My father was working in Taunton that day. He turned on the car radio to hear that the South Coast was being evacuated. So that was the end of his work that day and he headed to Westport to rescue his family. He came into Adamsville only to discover Harbor Road was flooded. So he came through Little Compton and Mullin Hill Road onto the top of Old Harbor Road, then down Howland Road to Brayton Point Road. By the time he got to the Point, the wind was so fierce that he could no longer see to drive so he parked on the north (somewhat sheltered) side of the house behind ours which belonged to the Warburtons (now Kinnane) who were not home. There was a little gate in the picket fence between our yards that my father could walk through. He was our Knight in Shining Armor when he arrived. My mother put a bathing cap on my older sister and wrapped her in a blanket or something. My father carried her out to the car and then came back for me. I was bundled up the same way and remember my father carrying me in the rain and wind. My sister and I were alone in the car for probably just a few minutes but it seemed like a long time. The wind kept lifting the car up and then dropping it. My sister climbed into the front seat of the car and pushed the break pedal (or at least what she THOUGHT was the brake pedal…who knows) just as the wind slowed and the car dropped back to the ground. So my sister thought that was how to fix the problem and continued to push the pedal whenever the wind would pick the car up again. Then my parents finally arrived with my baby sister and the dog and we were all together in the car. My Dad slowly drove back up Brayton Point Road and took the same route he had taken coming in. I remember him stopping the car and moving trees off the roads a few times so we could get through.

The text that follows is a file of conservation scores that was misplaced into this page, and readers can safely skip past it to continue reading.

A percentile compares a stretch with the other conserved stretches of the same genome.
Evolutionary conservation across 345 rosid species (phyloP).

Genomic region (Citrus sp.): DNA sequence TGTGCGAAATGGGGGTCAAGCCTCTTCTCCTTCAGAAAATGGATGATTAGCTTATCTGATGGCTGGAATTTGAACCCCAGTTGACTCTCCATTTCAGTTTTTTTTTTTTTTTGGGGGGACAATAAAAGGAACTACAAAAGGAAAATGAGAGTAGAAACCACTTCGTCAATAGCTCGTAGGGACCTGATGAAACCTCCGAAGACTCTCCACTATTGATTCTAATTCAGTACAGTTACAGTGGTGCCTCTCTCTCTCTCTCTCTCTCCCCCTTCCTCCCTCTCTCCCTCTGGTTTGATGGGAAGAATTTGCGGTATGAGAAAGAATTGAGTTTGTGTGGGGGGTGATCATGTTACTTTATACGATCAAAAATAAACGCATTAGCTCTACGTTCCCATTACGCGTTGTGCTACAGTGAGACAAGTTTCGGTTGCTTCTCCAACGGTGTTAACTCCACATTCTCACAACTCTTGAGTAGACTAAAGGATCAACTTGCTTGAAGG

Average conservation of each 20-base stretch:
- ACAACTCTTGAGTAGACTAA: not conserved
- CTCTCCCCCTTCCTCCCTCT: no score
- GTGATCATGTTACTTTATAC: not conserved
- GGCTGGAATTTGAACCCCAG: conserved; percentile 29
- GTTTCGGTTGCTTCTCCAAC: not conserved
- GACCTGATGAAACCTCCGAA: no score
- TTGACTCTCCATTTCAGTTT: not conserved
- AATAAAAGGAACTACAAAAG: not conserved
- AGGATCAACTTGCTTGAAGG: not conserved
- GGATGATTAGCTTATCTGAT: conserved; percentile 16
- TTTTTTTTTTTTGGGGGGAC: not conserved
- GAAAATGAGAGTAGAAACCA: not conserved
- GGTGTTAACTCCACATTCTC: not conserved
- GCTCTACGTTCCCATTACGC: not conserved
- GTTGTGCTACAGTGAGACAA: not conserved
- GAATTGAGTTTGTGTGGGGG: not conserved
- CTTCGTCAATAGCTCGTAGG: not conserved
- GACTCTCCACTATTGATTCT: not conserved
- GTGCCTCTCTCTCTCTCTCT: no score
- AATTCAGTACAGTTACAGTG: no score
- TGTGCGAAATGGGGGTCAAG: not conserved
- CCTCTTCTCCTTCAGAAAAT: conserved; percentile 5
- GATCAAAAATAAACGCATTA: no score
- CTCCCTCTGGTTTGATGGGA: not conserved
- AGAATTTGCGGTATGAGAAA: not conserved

That’s all I remember for the day Hurricane Carol hit Westport. I DO remember going back to the cottage a few days later to see the damage at the house and in the Harbor. We had lost a large portion of the front yard as I said before. The picket fence was gone on the water side and blown over everywhere else. I remember it being propped up. A drive down Atlantic Avenue in the Harbor revealed pipes bent away from the ocean and fireplaces where houses had been the day before the storm all along the beach side of the road. That is the sandy strip between the last house you see now on the right and Elephant Rock Beach Club. The only house rebuilt in the area during my childhood was the brown one story ranch that is still there. The rest of that strip is empty to this day. Some folks think that strip has been vacant since the 1938 Hurricane (they probably washed out during that storm too but must have been rebuilt), but I remember houses being there before Hurricane Carol.

Thirty years after my family sold our little piece of heaven on Brayton Point I was blessed with the opportunity to buy a cottage (built by the father of a childhood friend) a few houses away from our original house. So I still return to Brayton Point every summer along with many cousins. Counting my grandchildren, we now have five generations of our family who have spent summers on Brayton Point. It is STILL a little piece of heaven.